Every large-scale disaster can cause a re-examination of laws, policies and procedures. The catastrophe in Japan is no exception. The United States’ complex system of state and local government makes responding to large-scale disasters problematic. Therefore, it is appropriate that governments at all levels re-examine how they intend to respond to a catastrophic disaster like the one that Japan is experiencing.
The following are policy issues that need to be addressed here in the United States.
Nuclear energy has been embraced as one solution to the energy needs of the nation. Now with the Japan quake, the “nuclear option” will gain even more scrutiny when it comes to locating these facilities in seismically active areas of the nation. This is not just a California issue because many potential nuclear plant sites are located in other areas of the country that are at risk of earthquakes. This will directly apply to the South and Midwest regions of the country where the New Madrid earthquake hazard is now well known and other regions of the nation that also have seismic risks.
Earthquake detection and warning systems — like Japan’s that worked effectively during its latest quake — are still just on the drawing boards in California. The Cascadia Subduction Zone that runs from British Columbia to off the coasts of Washington, Oregon and California is a perfect candidate for such a warning system. Because of its extreme length there could be minutes of warning for portions of the quake zone.
The existing tsunami warning system is not currently effective for a quake that is this close to the coast. Having an earthquake detection and warning system tied into the existing tsunami siren warning system would provide a dramatic improvement in warning capabilities and give people a head start on escaping any tsunami generated by a subduction zone quake.
We can expect even more attention to be paid to catastrophic-sized disasters like we saw in Japan. FEMA, under the leadership of Administrator Craig Fugate, has embarked on a policy of planning for what is being called the “maximum of maximums.” These are not your average-sized disasters that are routinely found in the United States. These are the mega-events like category five hurricanes, the subduction quake described earlier or surface earthquake faults occurring in major metropolitan areas. One such event would be an earthquake on the New Madrid Seismic Zone located in the central Midwest. The next U.S. Department of Homeland Security National Level Exercise (NLE) will be held in a few months and will use a catastrophic New Madrid earthquake scenario. State and local jurisdictions will be participating and there will be intense scrutiny on how FEMA performs and what lessons are learned from conducting such an exercise.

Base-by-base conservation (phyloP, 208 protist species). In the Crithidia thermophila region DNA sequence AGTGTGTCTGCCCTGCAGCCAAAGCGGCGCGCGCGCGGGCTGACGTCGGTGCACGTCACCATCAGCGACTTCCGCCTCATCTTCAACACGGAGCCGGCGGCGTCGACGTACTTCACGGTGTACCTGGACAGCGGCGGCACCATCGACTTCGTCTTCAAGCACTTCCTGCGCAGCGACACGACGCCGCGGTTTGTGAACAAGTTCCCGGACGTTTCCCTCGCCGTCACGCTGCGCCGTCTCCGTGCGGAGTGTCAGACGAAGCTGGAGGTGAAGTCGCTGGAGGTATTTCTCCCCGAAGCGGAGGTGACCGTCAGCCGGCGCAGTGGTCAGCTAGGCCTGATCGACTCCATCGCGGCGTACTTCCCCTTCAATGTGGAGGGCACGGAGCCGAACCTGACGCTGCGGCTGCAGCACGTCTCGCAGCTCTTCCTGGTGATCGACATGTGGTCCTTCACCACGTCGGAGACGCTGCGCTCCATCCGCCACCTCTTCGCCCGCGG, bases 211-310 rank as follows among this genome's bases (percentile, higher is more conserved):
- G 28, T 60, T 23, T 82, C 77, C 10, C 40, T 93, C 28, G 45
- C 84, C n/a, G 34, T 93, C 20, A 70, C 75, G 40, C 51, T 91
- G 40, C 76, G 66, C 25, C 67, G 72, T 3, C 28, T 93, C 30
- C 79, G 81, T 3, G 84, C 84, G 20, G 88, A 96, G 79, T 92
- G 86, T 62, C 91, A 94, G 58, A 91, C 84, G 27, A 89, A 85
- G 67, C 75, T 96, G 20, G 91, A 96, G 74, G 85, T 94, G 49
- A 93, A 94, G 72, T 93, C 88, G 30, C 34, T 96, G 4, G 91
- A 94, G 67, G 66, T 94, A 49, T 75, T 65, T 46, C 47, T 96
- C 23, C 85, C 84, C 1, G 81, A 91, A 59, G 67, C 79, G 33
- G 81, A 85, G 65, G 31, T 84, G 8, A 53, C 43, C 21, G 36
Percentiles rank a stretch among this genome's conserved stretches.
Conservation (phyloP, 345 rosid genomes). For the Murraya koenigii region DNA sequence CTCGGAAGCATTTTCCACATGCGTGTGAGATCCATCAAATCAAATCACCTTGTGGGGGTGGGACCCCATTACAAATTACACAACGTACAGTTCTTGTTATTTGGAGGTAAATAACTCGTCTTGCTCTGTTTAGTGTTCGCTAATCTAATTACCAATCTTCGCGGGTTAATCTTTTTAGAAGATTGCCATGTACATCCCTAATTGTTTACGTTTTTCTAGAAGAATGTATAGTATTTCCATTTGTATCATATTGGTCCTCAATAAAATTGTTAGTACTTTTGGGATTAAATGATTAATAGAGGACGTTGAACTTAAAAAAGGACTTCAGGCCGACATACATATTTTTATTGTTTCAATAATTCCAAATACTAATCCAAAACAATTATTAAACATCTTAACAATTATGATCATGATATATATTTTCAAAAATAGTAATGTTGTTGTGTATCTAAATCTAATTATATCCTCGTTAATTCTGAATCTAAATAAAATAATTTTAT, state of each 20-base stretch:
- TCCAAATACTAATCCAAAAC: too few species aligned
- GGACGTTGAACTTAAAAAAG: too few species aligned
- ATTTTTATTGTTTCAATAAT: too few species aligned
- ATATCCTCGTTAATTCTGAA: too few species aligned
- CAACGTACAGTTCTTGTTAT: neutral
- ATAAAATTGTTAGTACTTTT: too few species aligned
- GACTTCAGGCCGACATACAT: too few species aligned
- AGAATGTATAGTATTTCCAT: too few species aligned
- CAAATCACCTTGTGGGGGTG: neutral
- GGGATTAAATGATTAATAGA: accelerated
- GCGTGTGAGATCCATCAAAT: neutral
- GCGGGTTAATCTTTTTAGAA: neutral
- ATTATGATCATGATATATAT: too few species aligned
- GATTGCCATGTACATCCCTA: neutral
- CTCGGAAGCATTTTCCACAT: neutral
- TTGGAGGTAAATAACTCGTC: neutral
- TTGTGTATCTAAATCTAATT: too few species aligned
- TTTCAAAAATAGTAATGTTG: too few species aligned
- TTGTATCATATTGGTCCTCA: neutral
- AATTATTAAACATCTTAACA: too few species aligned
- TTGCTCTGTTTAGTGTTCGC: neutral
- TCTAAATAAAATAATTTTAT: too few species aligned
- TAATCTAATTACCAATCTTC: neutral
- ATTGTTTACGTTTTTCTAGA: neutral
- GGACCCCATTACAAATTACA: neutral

The Japan quake also calls into question the adequacy of the message that people and businesses should be prepared to be self-sufficient for 72 hours following an emergency. This is the common message used today by FEMA, the Red Cross and other disaster response agencies. Following Hurricane Katrina, a number of local emergency management agencies started telling their citizens to become prepared for a week due to the potential size of the disasters they face. Seventy-two hour preparedness is not adequate for a catastrophic disaster envisioned by a maximum of maximums event. If we are really going to become serious about being prepared for disasters, governments at all levels must be honest with their communities and tell them that they will need to be prepared for more than 72 hours. A national resolution of what the new standard will be needs to be established via a rigorous debate with FEMA and the American Red Cross leading the discussion with input from state and local governments.
Lastly, every government official needs to ask their emergency management staffs how resources will be allocated across jurisdictional boundaries when there is a regional disaster that is not specific to a single community. One of the strengths of the American system is elected officials being accountable to their individual constituencies. However, this same system has not led governments and their first responder agencies to form the types of alliances and decision-making methodologies that support regional decision-making.
Elected officials should not be swayed by statements of mutual aid agreements being in place and a tradition of cooperation between disciplines like fire and police. Instead, they should ask, “When city A has a need and city B has a need, how is the decision made concerning the allocation of resources when just one city’s need can be satisfied?” The plan or procedure that jurisdictions have signed should include information that will guide the decision-making process. In most cases you will not find such a document. It is a huge hole in our national response system that is not being addressed due to years of competition between governments and disciplines, and a lack of interjurisdictional cooperation.